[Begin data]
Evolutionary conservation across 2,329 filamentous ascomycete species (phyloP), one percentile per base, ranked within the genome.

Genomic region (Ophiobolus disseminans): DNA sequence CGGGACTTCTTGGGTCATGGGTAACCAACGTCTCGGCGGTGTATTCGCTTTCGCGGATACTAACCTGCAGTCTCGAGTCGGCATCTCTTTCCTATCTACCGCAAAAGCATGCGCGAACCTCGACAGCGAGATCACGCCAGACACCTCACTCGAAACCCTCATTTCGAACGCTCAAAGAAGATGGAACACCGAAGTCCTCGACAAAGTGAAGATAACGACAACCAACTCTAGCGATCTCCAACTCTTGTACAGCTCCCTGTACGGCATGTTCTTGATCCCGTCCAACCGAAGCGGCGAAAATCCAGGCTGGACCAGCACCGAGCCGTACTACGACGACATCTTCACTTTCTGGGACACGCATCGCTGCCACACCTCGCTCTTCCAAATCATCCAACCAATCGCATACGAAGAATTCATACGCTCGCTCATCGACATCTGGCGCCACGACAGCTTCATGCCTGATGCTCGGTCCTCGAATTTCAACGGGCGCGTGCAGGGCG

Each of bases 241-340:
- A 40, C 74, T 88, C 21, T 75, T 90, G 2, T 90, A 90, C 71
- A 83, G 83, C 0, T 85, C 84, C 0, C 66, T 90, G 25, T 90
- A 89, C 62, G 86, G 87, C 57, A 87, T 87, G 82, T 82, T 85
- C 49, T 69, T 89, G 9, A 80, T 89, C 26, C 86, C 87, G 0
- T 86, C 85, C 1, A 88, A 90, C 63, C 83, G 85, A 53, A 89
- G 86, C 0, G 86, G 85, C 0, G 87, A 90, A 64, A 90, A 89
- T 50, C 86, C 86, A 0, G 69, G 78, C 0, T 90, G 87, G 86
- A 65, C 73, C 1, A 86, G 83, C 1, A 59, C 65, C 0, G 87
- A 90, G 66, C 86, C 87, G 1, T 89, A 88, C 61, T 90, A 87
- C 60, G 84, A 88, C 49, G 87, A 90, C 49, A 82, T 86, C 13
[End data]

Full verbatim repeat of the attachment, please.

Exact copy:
Evolutionary conservation across 2,329 filamentous ascomycete species (phyloP), one percentile per base, ranked within the genome.

Genomic region (Ophiobolus disseminans): DNA sequence CGGGACTTCTTGGGTCATGGGTAACCAACGTCTCGGCGGTGTATTCGCTTTCGCGGATACTAACCTGCAGTCTCGAGTCGGCATCTCTTTCCTATCTACCGCAAAAGCATGCGCGAACCTCGACAGCGAGATCACGCCAGACACCTCACTCGAAACCCTCATTTCGAACGCTCAAAGAAGATGGAACACCGAAGTCCTCGACAAAGTGAAGATAACGACAACCAACTCTAGCGATCTCCAACTCTTGTACAGCTCCCTGTACGGCATGTTCTTGATCCCGTCCAACCGAAGCGGCGAAAATCCAGGCTGGACCAGCACCGAGCCGTACTACGACGACATCTTCACTTTCTGGGACACGCATCGCTGCCACACCTCGCTCTTCCAAATCATCCAACCAATCGCATACGAAGAATTCATACGCTCGCTCATCGACATCTGGCGCCACGACAGCTTCATGCCTGATGCTCGGTCCTCGAATTTCAACGGGCGCGTGCAGGGCG

Each of bases 241-340:
- A 40, C 74, T 88, C 21, T 75, T 90, G 2, T 90, A 90, C 71
- A 83, G 83, C 0, T 85, C 84, C 0, C 66, T 90, G 25, T 90
- A 89, C 62, G 86, G 87, C 57, A 87, T 87, G 82, T 82, T 85
- C 49, T 69, T 89, G 9, A 80, T 89, C 26, C 86, C 87, G 0
- T 86, C 85, C 1, A 88, A 90, C 63, C 83, G 85, A 53, A 89
- G 86, C 0, G 86, G 85, C 0, G 87, A 90, A 64, A 90, A 89
- T 50, C 86, C 86, A 0, G 69, G 78, C 0, T 90, G 87, G 86
- A 65, C 73, C 1, A 86, G 83, C 1, A 59, C 65, C 0, G 87
- A 90, G 66, C 86, C 87, G 1, T 89, A 88, C 61, T 90, A 87
- C 60, G 84, A 88, C 49, G 87, A 90, C 49, A 82, T 86, C 13